Specifications and Features
|Year and Model||Zip Cooking System|
|Materials||Aluminum pot, neoprene cozy, stainless steel burner, plastic bottom cover and top lid|
|Pot Size||0.8 L|
|Weight||Measured total weight: 12.2 oz (346 g)
Measured minimum weight: 9.5 oz (269 g)
Manufacturer total weight: 12.0 oz (345g)
|Features||Aluminum pot, neoprene cozy with handle, lightweight burner with valve knob,
drink-through lid with pour spout and strainer, bottom cover/measuring cup
|Included||Burner, cook pot, pot support, canister tripod|
The Jetboil Zip Cooking System, introduced in spring 2011, is a lighter weight and lower cost alternative to their other systems. It’s basically a smaller and more Spartan version of the original PCS.
The Zip is spare and lacks the high tech components of the new Sol systems. The burner is a little heavier and has a knob on the valve rather than an easier to reach wing, there is no piezo igniter, the cozy is a bit thicker and heavier and doesn’t have a temperature indicator strip, and the 0.8 L aluminum cook pot is the same as the one on the Sol Advanced Cooking System. The Zip does not have the new Jetboil Thermo-Regulate™ Technology that maintains burner output as the fuel in the canister declines.
In our performance tests, the Zip Cooking System was in the middle of the pack: average heating rate, excellent fuel efficiency, below average wind resistance and cold resistance, and acceptable burner control. Its fuel efficiency is excellent, as with all the Jetboil stoves, but it lacks the superior performance of the more advanced Sol systems. Burner control on the Zip (and Flash) at low settings is not as good as the other Jetboil stoves and the Primus Eta Solo stove. Overall, its performance is on par with the original Jetboil PCS, which we are using as a benchmark. Its main attributes are its lighter weight (due to a smaller cook pot) and lower price.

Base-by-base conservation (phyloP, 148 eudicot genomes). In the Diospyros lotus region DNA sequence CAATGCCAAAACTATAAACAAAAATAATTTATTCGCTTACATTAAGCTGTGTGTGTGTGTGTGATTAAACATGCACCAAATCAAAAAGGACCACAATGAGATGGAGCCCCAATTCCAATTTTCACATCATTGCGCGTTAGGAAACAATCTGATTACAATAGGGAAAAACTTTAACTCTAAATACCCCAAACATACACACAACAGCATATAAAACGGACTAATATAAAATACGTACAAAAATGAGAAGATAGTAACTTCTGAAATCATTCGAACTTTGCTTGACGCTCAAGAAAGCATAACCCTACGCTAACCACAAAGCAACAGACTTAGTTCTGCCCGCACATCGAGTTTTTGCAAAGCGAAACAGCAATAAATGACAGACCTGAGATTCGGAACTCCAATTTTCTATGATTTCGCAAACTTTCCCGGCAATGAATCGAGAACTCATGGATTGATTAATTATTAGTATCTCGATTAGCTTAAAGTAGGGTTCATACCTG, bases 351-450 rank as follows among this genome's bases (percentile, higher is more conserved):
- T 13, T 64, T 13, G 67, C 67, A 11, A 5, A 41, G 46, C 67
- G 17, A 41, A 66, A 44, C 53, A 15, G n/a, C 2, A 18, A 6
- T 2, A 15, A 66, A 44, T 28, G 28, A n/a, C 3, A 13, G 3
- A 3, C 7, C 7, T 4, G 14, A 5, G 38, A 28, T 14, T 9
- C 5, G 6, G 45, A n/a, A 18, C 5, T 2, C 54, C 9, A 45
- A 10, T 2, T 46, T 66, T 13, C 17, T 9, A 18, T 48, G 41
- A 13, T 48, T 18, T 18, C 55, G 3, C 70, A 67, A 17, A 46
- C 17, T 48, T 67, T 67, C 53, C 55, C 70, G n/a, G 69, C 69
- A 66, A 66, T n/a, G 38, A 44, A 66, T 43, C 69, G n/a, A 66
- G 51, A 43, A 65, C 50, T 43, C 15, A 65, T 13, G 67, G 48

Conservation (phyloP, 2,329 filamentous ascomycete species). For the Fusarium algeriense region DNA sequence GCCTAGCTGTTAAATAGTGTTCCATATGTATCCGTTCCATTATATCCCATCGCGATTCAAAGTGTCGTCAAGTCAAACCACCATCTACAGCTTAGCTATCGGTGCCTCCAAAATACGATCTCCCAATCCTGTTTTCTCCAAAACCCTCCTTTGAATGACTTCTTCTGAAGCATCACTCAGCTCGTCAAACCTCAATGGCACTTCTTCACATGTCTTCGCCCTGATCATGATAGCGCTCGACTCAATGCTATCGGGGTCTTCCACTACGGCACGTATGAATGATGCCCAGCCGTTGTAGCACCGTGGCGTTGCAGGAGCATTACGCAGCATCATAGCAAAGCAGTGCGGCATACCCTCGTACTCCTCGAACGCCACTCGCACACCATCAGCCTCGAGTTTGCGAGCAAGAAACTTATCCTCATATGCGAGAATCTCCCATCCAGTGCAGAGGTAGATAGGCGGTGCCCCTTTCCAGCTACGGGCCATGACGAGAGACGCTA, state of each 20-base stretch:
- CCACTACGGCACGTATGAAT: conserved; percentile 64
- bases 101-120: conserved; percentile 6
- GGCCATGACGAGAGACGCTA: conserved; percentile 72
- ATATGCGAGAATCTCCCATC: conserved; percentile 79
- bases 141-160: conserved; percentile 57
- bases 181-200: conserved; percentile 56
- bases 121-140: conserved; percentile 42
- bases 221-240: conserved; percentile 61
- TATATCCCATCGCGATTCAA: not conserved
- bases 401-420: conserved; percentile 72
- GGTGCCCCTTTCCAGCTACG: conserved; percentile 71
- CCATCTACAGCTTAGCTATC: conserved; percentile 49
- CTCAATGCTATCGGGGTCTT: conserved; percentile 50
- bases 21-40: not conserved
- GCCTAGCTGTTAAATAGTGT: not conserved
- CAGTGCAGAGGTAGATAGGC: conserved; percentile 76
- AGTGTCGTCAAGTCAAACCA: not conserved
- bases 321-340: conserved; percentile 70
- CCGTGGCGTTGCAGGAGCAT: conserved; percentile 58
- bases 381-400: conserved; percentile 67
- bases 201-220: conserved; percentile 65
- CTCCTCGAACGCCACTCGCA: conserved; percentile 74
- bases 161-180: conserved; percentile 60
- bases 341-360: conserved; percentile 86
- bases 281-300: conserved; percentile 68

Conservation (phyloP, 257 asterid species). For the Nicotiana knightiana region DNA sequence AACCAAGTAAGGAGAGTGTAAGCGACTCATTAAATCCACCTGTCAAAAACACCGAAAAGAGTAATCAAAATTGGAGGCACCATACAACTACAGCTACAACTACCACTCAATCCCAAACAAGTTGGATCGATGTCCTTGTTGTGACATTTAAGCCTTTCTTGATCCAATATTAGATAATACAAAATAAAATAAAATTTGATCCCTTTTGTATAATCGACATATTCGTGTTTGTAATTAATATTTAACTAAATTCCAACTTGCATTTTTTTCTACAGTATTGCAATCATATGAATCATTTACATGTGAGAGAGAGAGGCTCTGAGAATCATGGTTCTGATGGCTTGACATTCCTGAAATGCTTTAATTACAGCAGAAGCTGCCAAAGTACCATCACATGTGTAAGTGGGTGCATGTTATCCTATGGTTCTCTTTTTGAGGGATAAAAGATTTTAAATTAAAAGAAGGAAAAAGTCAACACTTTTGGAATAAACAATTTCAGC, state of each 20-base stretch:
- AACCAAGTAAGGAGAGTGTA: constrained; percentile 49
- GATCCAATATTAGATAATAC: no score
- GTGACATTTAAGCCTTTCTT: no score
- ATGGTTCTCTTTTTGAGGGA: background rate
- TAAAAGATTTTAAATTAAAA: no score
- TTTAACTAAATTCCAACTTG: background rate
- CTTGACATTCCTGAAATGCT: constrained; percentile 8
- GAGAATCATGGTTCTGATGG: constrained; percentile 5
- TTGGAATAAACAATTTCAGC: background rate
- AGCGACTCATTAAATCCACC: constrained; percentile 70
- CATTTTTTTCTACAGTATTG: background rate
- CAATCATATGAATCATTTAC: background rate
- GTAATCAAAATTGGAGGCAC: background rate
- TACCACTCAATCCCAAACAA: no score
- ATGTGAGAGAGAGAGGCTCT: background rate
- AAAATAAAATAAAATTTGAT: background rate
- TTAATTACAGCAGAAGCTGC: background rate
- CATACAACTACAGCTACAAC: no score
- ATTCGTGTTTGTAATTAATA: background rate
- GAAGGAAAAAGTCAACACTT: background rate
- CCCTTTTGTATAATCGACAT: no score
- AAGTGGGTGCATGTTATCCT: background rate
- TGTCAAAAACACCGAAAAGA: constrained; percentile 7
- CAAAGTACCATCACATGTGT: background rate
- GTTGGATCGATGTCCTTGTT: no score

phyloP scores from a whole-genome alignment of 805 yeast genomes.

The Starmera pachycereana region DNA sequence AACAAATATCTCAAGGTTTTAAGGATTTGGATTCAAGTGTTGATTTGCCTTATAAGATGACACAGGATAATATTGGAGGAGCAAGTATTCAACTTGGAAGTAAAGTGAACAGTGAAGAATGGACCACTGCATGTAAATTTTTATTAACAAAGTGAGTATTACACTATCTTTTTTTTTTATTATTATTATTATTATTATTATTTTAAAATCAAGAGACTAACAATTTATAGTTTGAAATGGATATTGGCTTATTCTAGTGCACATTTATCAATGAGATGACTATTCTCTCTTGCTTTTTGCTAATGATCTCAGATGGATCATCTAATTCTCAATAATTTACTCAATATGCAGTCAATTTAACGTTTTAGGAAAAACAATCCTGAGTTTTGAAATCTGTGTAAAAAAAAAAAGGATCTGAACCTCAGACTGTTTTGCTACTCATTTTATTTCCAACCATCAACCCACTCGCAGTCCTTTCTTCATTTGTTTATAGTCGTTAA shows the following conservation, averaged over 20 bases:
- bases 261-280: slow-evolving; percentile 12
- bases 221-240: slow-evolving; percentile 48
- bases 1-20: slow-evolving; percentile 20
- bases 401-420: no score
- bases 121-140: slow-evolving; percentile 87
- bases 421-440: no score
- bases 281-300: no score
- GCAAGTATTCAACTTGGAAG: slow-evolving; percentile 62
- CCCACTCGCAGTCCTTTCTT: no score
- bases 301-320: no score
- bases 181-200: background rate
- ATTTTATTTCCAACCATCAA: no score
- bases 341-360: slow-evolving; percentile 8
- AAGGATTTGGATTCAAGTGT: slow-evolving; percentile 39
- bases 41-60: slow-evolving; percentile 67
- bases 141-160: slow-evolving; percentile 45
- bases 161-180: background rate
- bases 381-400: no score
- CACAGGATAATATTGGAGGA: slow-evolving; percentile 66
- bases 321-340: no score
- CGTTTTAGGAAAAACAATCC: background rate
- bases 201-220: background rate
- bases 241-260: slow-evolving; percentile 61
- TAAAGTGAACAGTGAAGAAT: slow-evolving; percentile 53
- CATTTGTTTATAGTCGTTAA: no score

Jetboil’s range of available companion cups and accessories, and included pot support make this and other Jetboil stoves the most versatile in the group of stoves we tested. Although the stove’s cook pot is only 0.8 L, which is suitable for cooking in-pot for one person, larger volume pots are available to fit this stove, and the included pot support allows the burner to be used with conventional cook pots.
One bummer we found is the design of the connection between the cook pot and burner. A small slot on the base of the pot needs to line up exactly with a bead on the burner’s flange, then the pot is turned to lock. The design is awkward to use, but a Jetboil user gets used to it. Jetboil is basically stuck with the design in order to have all of their companion cups be backwardly compatible with previous models.
Overall the Jetboil Zip has average performance equivalent to the PCS, which is quite good, but not as good as the standout Jetboil Sol systems. The main appeal of this system is its lighter weight and lower cost.
- Light weight
- The least expensive Jetboil cooking system
- Excellent fuel efficiency, as with all Jetboil stoves
- Wide range of optional pots and accessories
- Included pot support allows burner to be used with conventional pots
What’s Not So Good
- Wind and cold resistance not as good as the other stoves tested
- Burner control is not as good as other Jetboil stoves
- Pot to burner connection is awkward to use
Disclosure: The manufacturer provided this product to the author and/or Backpacking Light at no charge and is owned by the author/BPL. The author/Backpacking Light has no obligation to the manufacturer to review this product under the terms of this agreement.